In Summary
  • My body froze, like I was not sure I had heard her correctly. I almost came tumbling down into those cucumbers, or was it zucchini, whatever those long green things were.
  • Taking one step back, she asked me to take a keen look at her and gauge if she was struggling with life, an assurance that the baby would be raised in a good house.
  • In other words, I would never be pestered for child support.

“Wow, I love your son’s hair!” That has become the opening remark from random strangers he perennially attracts, especially the fairer sex. You see, my boy has baby locks covering half his head like a Crest bird, the other half regularly trimmed by a home shaver.

To accentuate the look, he has this inviting face coupled with innate affection for reaching out to new people for greetings. So they come to play with his hair, abujubuju on his cheeks and, sometimes, request selfies. I have no problem with that, because so many times he is bought for or given little presents that make his day . . . some which I keep for myself when he is not looking (do not tell the mother).

Probably (underline ‘probably’) the other pull is that when him and I are out there we behave like two terrier puppies chasing each other’s tails; father-son moments that I live for every day.

That is not to say it is all gloom and bloom, because one particular encounter remains etched in my mind for all the wrong reasons.

It was a normal evening when I tagged him along to the supermarket for a bit of mid-month house shopping.

You know that annoying top-up shopping you are perpetually forced to do because your compound is too small to grow all the groceries you need? That one.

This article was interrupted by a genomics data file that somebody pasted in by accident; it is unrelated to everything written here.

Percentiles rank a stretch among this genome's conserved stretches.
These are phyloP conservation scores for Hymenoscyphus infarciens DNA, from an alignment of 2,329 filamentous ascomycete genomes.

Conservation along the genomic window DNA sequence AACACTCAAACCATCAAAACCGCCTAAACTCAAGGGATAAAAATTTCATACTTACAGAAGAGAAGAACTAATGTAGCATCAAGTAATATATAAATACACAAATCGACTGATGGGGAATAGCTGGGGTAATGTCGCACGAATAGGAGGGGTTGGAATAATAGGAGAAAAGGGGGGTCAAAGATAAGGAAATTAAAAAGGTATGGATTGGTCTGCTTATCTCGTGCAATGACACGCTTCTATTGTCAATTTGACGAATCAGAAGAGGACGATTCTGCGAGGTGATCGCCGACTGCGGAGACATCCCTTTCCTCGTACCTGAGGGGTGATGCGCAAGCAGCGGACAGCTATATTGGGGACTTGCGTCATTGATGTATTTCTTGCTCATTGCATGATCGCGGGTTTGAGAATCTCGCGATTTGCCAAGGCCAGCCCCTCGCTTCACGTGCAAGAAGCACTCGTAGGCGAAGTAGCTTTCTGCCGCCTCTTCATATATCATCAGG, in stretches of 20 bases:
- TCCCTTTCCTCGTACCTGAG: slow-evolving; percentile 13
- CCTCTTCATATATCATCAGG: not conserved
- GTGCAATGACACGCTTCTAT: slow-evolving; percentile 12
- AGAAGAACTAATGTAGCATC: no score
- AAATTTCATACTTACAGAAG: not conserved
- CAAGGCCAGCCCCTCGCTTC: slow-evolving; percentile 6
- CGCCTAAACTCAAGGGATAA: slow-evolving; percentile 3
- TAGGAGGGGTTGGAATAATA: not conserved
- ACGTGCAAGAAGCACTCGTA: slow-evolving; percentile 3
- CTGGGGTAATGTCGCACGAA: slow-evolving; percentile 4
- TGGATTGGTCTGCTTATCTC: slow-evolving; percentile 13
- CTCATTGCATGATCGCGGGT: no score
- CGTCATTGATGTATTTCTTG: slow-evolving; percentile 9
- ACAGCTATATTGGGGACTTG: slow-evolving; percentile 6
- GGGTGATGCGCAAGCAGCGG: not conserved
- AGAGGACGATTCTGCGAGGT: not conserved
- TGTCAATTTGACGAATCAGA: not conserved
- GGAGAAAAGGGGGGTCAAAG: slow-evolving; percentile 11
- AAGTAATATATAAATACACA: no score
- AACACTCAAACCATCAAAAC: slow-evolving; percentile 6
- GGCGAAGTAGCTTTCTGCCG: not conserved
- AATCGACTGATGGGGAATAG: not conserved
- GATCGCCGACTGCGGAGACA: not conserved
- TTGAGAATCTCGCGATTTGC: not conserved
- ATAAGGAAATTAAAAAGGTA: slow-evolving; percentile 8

When we got to the mall, he quickly ran and slid into a huge trolley; those ones that look like a truck with the driver cabin and carrier. For people looking to buy three to four items, it was like playing with a tennis ball on a full length football field; but who was I to refuse my son his lovely ride?

So I pushed the metallic trolley down the aisles; touching this, admiring that, picking the other and avoiding counters with confectioneries, especially those with Kinder Joy.

My self-appointed chauffer was having the time of his life rolling the steering wheel, humming and honking to mimic the roar of a truck engine.


I stood longer than usual at the grocery section, still trying to figure out the visible differences between cucumber and zucchini (‘gojet’ in Kenyan lingo).

For a man, those things look like identical twins. I was lost in this confusion when someone tapped my left shoulder softly. It was a lady I placed in her early or mid-forties; with big round eyes (seemingly behind contact lenses), light complexion, a long flowing weave and a forehead to boot.

“Is this your son?” she asked, pointing at my boy.


“He’s cute,” she added.

“Thank you.”

She inquired about his name, age and the mom, adding that it looked cool for a young dad to be grocery shopping with his son. I stared at her, unsure of whether to blush, ask her to be quick on why she was that inquisitive or simply say thanks then keep quiet.

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